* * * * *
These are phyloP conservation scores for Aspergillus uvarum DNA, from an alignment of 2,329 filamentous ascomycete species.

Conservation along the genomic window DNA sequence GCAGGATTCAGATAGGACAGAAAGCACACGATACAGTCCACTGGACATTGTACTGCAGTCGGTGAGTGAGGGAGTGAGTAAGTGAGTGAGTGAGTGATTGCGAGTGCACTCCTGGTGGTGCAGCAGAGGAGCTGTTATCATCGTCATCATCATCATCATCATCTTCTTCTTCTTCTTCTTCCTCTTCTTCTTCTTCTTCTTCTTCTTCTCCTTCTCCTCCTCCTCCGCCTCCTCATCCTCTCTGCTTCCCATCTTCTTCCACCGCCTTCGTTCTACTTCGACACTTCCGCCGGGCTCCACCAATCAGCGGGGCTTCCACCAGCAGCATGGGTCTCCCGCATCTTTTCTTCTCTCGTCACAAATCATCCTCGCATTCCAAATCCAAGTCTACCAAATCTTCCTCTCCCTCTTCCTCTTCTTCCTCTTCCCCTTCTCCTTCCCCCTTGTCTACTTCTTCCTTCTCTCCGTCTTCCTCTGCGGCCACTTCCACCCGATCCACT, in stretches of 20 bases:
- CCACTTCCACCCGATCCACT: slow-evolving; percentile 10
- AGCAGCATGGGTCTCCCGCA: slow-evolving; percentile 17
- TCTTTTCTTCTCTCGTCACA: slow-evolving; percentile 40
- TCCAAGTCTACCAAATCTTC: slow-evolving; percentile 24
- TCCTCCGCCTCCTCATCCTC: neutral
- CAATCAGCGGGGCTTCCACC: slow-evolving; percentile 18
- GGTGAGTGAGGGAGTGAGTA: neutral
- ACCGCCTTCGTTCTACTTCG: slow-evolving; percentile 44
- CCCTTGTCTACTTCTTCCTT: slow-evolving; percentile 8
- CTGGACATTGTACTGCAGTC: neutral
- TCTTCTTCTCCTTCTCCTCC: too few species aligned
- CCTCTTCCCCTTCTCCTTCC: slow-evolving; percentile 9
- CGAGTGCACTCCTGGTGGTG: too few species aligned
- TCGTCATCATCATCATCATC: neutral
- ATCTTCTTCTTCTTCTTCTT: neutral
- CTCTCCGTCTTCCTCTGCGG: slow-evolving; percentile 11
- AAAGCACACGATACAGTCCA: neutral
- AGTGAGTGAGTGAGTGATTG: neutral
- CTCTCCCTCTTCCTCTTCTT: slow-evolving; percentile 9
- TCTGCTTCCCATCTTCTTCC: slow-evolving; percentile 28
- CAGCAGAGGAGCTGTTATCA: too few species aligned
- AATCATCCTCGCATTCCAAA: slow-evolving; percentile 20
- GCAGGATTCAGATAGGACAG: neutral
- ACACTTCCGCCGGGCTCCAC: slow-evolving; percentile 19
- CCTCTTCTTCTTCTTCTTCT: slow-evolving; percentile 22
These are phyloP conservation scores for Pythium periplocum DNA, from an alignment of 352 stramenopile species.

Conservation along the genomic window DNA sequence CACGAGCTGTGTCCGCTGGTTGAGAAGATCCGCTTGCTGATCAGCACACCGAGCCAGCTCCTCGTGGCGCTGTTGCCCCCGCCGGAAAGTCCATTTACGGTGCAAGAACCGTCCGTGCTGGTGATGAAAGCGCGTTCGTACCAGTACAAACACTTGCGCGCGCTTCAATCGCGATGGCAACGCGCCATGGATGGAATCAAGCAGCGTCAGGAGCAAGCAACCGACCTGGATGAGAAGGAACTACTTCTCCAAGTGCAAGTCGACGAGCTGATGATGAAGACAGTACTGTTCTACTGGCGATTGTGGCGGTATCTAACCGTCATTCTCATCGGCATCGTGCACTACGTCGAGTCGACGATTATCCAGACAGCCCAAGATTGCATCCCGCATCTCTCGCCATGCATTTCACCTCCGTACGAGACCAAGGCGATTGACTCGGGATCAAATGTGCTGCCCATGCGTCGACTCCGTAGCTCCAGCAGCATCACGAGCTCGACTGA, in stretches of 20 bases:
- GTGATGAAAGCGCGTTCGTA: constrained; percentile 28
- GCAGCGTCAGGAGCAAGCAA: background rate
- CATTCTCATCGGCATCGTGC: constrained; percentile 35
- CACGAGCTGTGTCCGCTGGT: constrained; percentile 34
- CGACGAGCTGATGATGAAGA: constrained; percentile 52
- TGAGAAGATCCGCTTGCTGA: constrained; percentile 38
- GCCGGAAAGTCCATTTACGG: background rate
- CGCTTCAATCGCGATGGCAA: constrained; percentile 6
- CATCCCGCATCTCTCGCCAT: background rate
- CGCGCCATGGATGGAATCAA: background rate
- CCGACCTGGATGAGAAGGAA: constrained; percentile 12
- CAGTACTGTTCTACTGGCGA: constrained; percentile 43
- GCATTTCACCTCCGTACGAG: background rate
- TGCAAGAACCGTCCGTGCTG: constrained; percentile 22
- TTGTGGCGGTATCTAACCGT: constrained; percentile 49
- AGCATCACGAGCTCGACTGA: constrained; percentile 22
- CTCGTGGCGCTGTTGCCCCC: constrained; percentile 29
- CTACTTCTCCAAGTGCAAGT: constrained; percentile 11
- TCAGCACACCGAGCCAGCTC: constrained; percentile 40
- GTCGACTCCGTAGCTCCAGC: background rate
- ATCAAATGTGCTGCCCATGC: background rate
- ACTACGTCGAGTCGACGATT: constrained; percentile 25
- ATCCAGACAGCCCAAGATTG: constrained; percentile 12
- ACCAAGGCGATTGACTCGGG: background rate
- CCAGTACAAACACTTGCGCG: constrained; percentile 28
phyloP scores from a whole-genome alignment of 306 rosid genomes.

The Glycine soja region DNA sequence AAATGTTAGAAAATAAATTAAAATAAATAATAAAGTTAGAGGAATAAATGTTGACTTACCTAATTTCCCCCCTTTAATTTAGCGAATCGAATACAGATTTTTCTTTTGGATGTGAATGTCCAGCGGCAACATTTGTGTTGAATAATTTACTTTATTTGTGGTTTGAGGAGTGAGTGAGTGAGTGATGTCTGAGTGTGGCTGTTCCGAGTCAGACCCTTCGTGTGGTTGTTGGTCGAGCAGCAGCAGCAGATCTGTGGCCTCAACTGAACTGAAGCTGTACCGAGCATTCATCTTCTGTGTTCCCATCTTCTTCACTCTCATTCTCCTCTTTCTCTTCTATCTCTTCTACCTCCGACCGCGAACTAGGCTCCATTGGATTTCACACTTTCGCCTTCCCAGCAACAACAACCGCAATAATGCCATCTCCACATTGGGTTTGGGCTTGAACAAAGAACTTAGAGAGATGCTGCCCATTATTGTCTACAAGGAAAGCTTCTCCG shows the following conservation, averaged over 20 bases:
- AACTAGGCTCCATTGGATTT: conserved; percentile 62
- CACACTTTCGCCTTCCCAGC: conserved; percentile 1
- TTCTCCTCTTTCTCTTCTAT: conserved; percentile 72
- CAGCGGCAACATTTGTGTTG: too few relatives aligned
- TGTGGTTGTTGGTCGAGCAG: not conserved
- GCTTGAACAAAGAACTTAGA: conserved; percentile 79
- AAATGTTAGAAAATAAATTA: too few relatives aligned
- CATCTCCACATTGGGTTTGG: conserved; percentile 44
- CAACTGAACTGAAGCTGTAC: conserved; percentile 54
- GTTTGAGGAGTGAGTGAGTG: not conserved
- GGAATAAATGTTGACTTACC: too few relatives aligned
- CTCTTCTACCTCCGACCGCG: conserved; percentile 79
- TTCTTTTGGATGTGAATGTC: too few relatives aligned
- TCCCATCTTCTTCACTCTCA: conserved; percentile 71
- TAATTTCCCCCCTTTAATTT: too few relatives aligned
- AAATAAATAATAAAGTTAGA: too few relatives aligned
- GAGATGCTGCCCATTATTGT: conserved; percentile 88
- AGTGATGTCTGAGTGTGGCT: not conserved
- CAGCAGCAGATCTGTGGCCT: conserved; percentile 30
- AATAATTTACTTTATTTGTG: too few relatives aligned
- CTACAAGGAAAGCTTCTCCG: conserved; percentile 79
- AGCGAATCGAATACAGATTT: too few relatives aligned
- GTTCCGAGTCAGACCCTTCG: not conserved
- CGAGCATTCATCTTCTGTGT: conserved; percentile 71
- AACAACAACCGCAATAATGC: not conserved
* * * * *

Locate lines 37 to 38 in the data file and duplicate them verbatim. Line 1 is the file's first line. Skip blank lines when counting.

- CGCTTCAATCGCGATGGCAA: constrained; percentile 6
- CATCCCGCATCTCTCGCCAT: background rate